The Glastonbury Festival has opened its gates to the public, after organiser Michael Eavis called it the event's "make or break" festival. More than 15,000 people had already set up camp at the festival, held on Mr. Eavis's dairy farm near the Somerset village of Pilton, by Wednesday afternoon.
Over 150,000 people – including artists and staff – will be on site when it starts on Friday, when REM are due to headline its main stage.
The festival's 112,000 tickets sold out in only 18 hours, a record for the festival.
Mr. Eavis told BBC News Online this week he felt it was the "last chance" for the festival to improve relations with its neighbours after trouble getting a licence from his local council.
Glastonbury was finally granted a licence in February after being initially denied one by Mendip District Council because of concerns about crime and environmental damage in nearby villages.
Mr. Eavis's licence was granted on the condition he spent more on security, recruited a villages liaison manager and installed more security around the festival site.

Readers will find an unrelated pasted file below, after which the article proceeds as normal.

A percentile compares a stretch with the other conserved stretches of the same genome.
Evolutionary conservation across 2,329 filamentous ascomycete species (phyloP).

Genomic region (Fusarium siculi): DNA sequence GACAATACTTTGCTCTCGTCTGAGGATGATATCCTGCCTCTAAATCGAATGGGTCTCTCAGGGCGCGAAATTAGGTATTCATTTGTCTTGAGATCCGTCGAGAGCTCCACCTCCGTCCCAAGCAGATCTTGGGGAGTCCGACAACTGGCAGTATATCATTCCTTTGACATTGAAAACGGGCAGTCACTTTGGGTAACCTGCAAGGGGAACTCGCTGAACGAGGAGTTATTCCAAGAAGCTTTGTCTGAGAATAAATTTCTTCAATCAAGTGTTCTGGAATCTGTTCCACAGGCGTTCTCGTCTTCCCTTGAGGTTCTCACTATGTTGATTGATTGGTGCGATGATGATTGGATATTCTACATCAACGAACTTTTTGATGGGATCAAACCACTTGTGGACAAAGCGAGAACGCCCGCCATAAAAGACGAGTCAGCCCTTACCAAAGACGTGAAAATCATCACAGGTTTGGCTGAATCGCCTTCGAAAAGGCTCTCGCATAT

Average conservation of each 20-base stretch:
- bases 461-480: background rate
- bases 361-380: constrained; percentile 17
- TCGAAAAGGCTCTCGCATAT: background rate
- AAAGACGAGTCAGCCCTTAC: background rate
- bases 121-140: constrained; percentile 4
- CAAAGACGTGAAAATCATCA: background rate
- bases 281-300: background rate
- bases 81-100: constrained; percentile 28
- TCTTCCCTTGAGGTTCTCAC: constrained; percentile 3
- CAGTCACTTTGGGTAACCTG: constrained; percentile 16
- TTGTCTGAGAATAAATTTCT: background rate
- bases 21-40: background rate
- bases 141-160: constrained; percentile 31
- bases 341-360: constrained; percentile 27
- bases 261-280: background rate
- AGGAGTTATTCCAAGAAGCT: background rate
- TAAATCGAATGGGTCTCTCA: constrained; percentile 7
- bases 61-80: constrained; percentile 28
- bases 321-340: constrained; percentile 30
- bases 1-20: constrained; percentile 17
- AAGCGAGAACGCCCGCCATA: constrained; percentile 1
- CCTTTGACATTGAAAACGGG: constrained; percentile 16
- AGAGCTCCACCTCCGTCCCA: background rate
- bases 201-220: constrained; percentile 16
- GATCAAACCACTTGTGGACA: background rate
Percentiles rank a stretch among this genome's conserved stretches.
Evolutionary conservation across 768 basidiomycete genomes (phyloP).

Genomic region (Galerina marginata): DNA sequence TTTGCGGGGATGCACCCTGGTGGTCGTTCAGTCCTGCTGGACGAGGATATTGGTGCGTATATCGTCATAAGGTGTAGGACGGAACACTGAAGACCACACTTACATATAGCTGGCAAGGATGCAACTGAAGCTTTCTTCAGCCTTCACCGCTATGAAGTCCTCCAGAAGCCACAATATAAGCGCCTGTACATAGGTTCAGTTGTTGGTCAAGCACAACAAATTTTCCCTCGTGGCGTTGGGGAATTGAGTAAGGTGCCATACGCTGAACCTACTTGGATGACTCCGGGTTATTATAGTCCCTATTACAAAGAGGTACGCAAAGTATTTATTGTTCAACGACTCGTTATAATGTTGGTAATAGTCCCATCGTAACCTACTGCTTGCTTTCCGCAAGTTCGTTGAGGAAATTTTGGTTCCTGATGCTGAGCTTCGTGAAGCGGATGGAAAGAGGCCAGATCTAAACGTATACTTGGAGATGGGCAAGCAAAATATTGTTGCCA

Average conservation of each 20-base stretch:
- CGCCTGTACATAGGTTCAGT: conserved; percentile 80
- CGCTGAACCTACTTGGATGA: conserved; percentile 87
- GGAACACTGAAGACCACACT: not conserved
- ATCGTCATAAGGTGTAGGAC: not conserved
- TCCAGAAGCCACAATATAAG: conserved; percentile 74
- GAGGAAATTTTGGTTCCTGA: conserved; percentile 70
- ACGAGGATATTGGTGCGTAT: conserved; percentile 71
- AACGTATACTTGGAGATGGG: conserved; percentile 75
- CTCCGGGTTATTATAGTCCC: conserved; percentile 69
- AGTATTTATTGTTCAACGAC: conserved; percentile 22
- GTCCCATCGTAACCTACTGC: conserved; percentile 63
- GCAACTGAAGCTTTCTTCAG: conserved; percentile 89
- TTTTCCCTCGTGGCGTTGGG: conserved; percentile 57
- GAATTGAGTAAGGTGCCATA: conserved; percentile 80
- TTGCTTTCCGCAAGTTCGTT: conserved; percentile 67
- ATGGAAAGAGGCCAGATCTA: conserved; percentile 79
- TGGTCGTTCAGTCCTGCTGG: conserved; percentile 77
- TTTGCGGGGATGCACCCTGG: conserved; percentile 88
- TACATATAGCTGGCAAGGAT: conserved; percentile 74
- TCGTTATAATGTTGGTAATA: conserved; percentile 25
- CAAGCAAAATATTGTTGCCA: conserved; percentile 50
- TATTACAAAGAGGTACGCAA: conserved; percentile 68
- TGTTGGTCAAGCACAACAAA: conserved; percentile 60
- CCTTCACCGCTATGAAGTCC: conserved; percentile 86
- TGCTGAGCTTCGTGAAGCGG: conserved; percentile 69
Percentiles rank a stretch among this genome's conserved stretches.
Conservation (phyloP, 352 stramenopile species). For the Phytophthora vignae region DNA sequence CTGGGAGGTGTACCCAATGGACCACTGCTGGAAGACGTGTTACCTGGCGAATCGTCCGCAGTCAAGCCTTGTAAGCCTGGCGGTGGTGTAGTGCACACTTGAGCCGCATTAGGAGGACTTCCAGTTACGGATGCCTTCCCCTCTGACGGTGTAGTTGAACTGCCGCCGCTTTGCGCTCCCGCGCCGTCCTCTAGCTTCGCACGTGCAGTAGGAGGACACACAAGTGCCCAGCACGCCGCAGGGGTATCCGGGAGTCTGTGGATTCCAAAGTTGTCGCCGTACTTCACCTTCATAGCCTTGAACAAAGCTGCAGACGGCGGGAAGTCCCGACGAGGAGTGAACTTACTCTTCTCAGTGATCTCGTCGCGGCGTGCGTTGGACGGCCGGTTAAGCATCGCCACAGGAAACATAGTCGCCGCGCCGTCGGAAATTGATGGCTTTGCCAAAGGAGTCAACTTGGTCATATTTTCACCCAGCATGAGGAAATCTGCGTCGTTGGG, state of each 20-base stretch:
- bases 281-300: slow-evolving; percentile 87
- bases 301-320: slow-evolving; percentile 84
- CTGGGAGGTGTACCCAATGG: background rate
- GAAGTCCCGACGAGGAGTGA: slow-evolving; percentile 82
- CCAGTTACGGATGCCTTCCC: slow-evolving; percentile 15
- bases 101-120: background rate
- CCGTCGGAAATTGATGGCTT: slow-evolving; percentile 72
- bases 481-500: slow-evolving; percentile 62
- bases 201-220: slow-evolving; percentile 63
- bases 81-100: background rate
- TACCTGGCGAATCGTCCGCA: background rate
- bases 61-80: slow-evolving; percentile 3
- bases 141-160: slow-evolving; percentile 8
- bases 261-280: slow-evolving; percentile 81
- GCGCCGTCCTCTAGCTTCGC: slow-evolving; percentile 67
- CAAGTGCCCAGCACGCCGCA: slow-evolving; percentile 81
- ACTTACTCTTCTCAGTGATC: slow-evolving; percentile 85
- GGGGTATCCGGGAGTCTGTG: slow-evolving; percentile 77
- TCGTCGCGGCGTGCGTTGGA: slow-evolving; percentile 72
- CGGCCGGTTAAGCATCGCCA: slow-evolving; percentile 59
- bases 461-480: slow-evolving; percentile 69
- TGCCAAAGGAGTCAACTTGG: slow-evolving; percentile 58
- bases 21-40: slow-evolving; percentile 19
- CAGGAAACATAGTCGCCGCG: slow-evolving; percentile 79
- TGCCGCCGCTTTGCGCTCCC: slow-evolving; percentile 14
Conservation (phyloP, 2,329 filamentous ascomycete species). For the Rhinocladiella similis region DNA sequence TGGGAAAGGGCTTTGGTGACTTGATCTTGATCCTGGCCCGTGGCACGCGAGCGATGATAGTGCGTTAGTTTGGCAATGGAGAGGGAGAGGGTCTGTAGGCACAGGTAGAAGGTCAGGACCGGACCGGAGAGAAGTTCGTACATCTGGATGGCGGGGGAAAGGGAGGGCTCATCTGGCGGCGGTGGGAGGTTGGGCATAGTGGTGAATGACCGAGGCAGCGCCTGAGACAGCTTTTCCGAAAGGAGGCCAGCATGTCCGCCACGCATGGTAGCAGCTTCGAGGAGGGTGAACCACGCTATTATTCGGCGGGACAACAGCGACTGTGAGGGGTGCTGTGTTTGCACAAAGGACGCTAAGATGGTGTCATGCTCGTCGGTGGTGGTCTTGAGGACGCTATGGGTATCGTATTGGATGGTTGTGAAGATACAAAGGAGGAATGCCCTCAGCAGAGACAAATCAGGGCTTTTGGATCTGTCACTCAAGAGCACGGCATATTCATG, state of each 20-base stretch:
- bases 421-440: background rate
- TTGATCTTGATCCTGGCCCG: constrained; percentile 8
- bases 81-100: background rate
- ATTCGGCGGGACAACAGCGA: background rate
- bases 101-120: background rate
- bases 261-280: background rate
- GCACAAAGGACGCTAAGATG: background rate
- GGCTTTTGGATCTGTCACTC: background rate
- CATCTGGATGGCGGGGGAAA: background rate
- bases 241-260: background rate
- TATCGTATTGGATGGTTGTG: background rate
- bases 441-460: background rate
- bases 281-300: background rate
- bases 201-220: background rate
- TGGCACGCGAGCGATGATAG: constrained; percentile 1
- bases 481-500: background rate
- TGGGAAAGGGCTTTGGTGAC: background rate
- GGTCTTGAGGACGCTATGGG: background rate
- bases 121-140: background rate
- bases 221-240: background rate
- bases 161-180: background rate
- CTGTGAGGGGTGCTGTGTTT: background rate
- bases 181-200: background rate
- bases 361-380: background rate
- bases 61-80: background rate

Last year saw the erection of a £1m "superfence" to keep out fans without tickets, after thousands jumped the fence at the 2000 event.
In recent years over-crowding caused by people who have got in to the Glastonbury site for free – has been one of the festival's biggest criticisms.
For the second year Mr. Eavis has warned people who have not bought tickets to stay away from the festival site.
Police also appealed for ticketless fans to stay away from the local area.
Chief Superintendent Mark Thompson, of the Avon and Somerset force, said: "If you have not got a ticket there is no point in coming to the festival. If people choose to buy a ticket from a tout they run the risk of it being a forgery."
Glastonbury organisers this year set up a website where tickets could sell unwanted tickets at face value in an effort to beat ticket touts. A three-day weekend pass to the event costs £105.
Tickets were still being sold on internet auction site eBay on Wednesday, with several pairs of tickets reaching bids of £310.
The 25th Glastonbury will feature Radiohead and dance star Moby as well as REM as headliners on the main stage.
Other acts appearing this year include the Manic Street Preachers, Supergrass, David Gray, The Flaming Lips, Morcheeba, Chemical Brothers and Super Furry Animals.
Radiohead are returning to Glastonbury after a 1997 performance that Mr. Eavis says was his favourite set in the festival's history. REM also headlined the event in 1999.
Mr. Eavis has decided not to feature any harder rock bands because of safety concerns over "moshing" – violent dancing close to the stage.
According to BBC.co.uk